Hey there, Momma. I see you over there, waiting tables in a crowded restaurant, beads of sweat forming on your pretty little face. Remnants of food from the plates of families’ that are enjoying an evening out are starting to soil that shirt. The one that you just grabbed out of the dryer before your shift, because you didn’t have time to fold the laundry yet. Maybe you’re a mom trying to contribute to the family expenses. Maybe you’re a single mom, trying to earn a modest wage while taking classes to finish that degree? Maybe this is your second job, because one just doesn't quite cut it. Maybe somewhere along the line you decided that you make more money waiting tables than you would if you ever finished that degree you used to be so passionate about, anyway. Do you worry about what your retirement plan will be, or if you’ll even have one? Do you worry about how to pay for health insurance? Do you wonder if your hours will keep you from being at the sporting events or dropping your baby off at the movies for their first date someday? Are you working late at night right now, and thinking that you’d give anything to just be home, even if it were to simply watch your baby sleep, because you know there’s nothing sweeter? I know who you are. I see you because I was you not long ago. I haven't forgotten about you, Momma. Hey there, Momma. I see you over there holding down your job, rushing home every day when the clock strikes five to do your best to prepare a meal that will make your baby grow big and strong. Perhaps you are sitting at your desk wondering if you are doing the right thing? Maybe you are wondering if you’re everything a Mom is supposed to be? Do you feel guilty about not being able to go on the field trips or volunteer for all of the class parties? Do you secretly shout to the heavens with joy when your baby has a cold and you have to call in sick to stay home because no one can cure the common cold like Momma can? Do you know what it’s like to experience a sadness that sometimes seems to transcend into a physical pain when you say goodbye to your baby each day, leaving them in the hands of caregivers that you have no choice but to trust? Trust that they are passionate about their work, and that they will treat your child like their own. Do you know what it’s like to fight against the clock each day? To leave your child at the crack of dawn each morning, only to return in the evening with only a small window of time remaining to teach them all they need to know about life, yet still have time to engage in play and be the kind of Mom you always dreamed you’d be? I know who you are. I see you because I am you.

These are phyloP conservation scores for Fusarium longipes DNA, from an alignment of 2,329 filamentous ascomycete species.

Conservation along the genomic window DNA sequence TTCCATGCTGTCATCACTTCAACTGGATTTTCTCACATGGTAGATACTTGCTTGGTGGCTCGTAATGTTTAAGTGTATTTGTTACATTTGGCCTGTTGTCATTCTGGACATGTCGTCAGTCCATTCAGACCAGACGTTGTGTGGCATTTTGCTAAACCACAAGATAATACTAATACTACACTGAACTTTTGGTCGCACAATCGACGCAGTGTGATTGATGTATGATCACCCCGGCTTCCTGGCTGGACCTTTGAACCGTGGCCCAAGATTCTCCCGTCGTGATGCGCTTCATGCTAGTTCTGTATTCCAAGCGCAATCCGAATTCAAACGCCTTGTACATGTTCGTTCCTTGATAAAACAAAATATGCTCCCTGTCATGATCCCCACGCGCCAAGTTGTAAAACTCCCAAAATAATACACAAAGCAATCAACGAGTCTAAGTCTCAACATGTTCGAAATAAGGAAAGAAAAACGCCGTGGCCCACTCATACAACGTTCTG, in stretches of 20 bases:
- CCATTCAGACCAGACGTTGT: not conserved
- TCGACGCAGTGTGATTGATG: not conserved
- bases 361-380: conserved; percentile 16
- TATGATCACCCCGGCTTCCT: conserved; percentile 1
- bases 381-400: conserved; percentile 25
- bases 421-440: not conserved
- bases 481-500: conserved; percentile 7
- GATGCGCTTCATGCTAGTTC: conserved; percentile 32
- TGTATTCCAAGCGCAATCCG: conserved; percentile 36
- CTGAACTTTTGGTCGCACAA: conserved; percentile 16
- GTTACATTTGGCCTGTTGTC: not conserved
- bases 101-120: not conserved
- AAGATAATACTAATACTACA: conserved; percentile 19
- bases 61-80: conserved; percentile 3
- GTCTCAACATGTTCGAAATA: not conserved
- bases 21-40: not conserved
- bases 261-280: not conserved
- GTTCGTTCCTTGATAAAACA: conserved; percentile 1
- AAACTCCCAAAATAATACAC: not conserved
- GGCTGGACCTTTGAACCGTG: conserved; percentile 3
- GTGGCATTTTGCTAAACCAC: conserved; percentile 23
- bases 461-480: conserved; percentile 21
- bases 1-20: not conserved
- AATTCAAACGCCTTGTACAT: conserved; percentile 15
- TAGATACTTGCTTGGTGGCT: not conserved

My baby went off and entered the wild world of Kindergarten on Wednesday of this week. I was in shock and in awe and flooded with emotions all at the same time. People kept telling me that he’s had a great teacher up until that point. Were they talking about me? Have I been a good teacher? Sure, I’ve read to him since the day he came home from the hospital, long before he understood any of the words I was saying, and long before he could request the same story. Every. Single. Night. Or were they talking about his preschool and daycare teachers, who spend hours with him every day, patiently teaching him the alphabet and how to count to 100, while I’m at work each day? I started thinking about a few of the things that I have taught him over the past few years. In no particular order, here are a few random things that stuck out to me:
- Flips on the trampoline? Check. He saw it here first, kids.
- Cannonballs into the pool with no floatation device at the age of two? Check. Only if Mommy is in the pool to catch you, of course.
- How to run? Check! I’ve been racing that boy since he could stand on his own two feet. He still thinks he’s going to beat me every time. Someday he will, but not yet, son.